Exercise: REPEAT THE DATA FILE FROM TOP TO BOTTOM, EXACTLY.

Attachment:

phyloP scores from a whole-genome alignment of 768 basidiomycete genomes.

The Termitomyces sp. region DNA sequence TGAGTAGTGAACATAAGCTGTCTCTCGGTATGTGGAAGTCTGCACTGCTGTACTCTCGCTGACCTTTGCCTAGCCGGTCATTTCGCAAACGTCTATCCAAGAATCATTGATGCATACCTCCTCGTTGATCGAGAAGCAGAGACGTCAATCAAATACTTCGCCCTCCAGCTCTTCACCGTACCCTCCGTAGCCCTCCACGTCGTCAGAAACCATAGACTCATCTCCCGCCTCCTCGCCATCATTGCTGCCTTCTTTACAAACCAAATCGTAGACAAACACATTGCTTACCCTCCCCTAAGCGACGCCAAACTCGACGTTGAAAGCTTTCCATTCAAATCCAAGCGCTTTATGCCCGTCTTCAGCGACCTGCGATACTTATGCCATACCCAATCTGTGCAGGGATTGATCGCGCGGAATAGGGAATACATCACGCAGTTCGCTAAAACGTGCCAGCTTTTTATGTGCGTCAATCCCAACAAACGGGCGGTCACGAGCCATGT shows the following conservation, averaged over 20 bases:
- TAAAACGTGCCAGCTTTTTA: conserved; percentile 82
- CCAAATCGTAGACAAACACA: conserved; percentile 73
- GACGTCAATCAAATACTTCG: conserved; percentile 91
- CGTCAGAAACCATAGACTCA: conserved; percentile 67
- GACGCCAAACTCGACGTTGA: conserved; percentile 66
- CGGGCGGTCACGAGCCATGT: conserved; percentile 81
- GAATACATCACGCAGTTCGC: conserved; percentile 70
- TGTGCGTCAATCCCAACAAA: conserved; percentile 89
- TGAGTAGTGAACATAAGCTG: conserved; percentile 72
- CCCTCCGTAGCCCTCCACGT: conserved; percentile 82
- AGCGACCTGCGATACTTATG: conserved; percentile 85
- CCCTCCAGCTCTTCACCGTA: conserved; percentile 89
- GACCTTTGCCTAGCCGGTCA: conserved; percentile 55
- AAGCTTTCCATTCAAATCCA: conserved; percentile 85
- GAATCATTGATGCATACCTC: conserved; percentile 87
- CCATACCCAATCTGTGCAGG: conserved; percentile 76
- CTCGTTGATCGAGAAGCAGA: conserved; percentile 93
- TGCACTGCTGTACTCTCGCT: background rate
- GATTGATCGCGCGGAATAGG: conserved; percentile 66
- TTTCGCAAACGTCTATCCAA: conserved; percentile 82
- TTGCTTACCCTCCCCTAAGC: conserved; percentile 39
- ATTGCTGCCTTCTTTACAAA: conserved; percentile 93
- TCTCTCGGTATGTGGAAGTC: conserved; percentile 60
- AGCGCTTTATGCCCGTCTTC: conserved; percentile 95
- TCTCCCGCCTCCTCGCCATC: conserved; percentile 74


phyloP scores from a whole-genome alignment of 768 basidiomycete genomes.

The Termitomyces sp. region DNA sequence TGAGTAGTGAACATAAGCTGTCTCTCGGTATGTGGAAGTCTGCACTGCTGTACTCTCGCTGACCTTTGCCTAGCCGGTCATTTCGCAAACGTCTATCCAAGAATCATTGATGCATACCTCCTCGTTGATCGAGAAGCAGAGACGTCAATCAAATACTTCGCCCTCCAGCTCTTCACCGTACCCTCCGTAGCCCTCCACGTCGTCAGAAACCATAGACTCATCTCCCGCCTCCTCGCCATCATTGCTGCCTTCTTTACAAACCAAATCGTAGACAAACACATTGCTTACCCTCCCCTAAGCGACGCCAAACTCGACGTTGAAAGCTTTCCATTCAAATCCAAGCGCTTTATGCCCGTCTTCAGCGACCTGCGATACTTATGCCATACCCAATCTGTGCAGGGATTGATCGCGCGGAATAGGGAATACATCACGCAGTTCGCTAAAACGTGCCAGCTTTTTATGTGCGTCAATCCCAACAAACGGGCGGTCACGAGCCATGT shows the following conservation, averaged over 20 bases:
- TAAAACGTGCCAGCTTTTTA: conserved; percentile 82
- CCAAATCGTAGACAAACACA: conserved; percentile 73
- GACGTCAATCAAATACTTCG: conserved; percentile 91
- CGTCAGAAACCATAGACTCA: conserved; percentile 67
- GACGCCAAACTCGACGTTGA: conserved; percentile 66
- CGGGCGGTCACGAGCCATGT: conserved; percentile 81
- GAATACATCACGCAGTTCGC: conserved; percentile 70
- TGTGCGTCAATCCCAACAAA: conserved; percentile 89
- TGAGTAGTGAACATAAGCTG: conserved; percentile 72
- CCCTCCGTAGCCCTCCACGT: conserved; percentile 82
- AGCGACCTGCGATACTTATG: conserved; percentile 85
- CCCTCCAGCTCTTCACCGTA: conserved; percentile 89
- GACCTTTGCCTAGCCGGTCA: conserved; percentile 55
- AAGCTTTCCATTCAAATCCA: conserved; percentile 85
- GAATCATTGATGCATACCTC: conserved; percentile 87
- CCATACCCAATCTGTGCAGG: conserved; percentile 76
- CTCGTTGATCGAGAAGCAGA: conserved; percentile 93
- TGCACTGCTGTACTCTCGCT: background rate
- GATTGATCGCGCGGAATAGG: conserved; percentile 66
- TTTCGCAAACGTCTATCCAA: conserved; percentile 82
- TTGCTTACCCTCCCCTAAGC: conserved; percentile 39
- ATTGCTGCCTTCTTTACAAA: conserved; percentile 93
- TCTCTCGGTATGTGGAAGTC: conserved; percentile 60
- AGCGCTTTATGCCCGTCTTC: conserved; percentile 95
- TCTCCCGCCTCCTCGCCATC: conserved; percentile 74